Lynette and Lyonesse make up the major female presence in "The Tale of Sir Gareth." Initially, they both seem rather powerless. Lyonesse finds her castle under siege and Lynette must go to King Arthur's court for aid. Neither woman is able to defend the castle without male help. However, these two women have a more complicated position than one might presume. Their social station in relation to Sir Gareth as "Beaumains" the kitchen boy shows how class and gender intersected in surprising ways within medieval European culture.
In his relationships with both women, Gareth only has a small amount of power so long as they believe he is beneath them on the social ladder. For example, Lynette assumes a haughty attitude towards Gareth. Not knowing that this "kitchen knave" is actually of noble blood, Lynette scorns his appearance and is offended that he is the only one who will take up her quest. Though Camelot is a patriarchal society, Lynette's (presumed) higher social standing gives her power over Gareth and he has no choice but to take her insults on the chin. However, Gareth does wield some power in the form of his physical prowess, as seen when he forces Lynette to ask him to show mercy to the Green Knight and the Red Knight.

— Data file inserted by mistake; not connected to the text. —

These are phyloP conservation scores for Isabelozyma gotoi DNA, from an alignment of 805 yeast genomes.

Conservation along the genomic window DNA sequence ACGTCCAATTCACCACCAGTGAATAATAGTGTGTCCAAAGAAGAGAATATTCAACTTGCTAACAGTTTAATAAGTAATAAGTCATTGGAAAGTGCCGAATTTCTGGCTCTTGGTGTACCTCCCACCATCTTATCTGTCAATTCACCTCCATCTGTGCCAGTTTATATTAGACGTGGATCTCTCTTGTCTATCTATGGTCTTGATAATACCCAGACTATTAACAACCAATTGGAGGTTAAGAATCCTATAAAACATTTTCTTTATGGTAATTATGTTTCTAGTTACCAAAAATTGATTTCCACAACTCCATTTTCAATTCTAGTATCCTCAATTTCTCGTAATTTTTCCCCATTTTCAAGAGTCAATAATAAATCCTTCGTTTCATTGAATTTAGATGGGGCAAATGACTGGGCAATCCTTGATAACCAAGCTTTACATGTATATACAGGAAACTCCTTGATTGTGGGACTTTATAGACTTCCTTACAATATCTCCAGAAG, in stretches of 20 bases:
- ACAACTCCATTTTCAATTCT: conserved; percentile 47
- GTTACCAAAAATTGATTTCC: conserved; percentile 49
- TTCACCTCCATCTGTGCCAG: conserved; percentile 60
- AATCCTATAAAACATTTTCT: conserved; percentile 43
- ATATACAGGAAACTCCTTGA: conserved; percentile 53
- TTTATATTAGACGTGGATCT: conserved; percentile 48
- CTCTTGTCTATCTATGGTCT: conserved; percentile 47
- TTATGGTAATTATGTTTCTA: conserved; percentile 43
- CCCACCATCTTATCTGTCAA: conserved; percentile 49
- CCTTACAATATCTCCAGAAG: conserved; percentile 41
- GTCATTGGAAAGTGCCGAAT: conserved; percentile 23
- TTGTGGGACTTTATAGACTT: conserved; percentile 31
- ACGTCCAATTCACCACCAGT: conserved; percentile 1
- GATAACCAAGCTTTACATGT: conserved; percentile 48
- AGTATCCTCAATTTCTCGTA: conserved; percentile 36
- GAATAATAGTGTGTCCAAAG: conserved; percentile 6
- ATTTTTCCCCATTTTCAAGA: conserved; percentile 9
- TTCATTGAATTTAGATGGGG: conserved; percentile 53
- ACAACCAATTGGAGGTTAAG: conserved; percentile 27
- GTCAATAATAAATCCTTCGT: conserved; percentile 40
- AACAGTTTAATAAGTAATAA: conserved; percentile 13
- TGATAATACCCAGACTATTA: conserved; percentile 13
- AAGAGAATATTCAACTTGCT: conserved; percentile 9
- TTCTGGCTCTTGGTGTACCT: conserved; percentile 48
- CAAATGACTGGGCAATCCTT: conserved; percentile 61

Lyonesse is the opposite of her sister, both in personality and in her relationship with Gareth. When she first hears of Gareth's coming, she sends him food. When Gareth first sees her in the window of her castle, he comes to see her as a distant ideal to fight for on the battlefield. This relationship is a more courtly one than the more aggressive power play between Lynette and Gareth, though it too has unconventional dynamics: Though Gareth is the active rescuer, Lyonesse refuses to give him her love until she is sure of his noble status.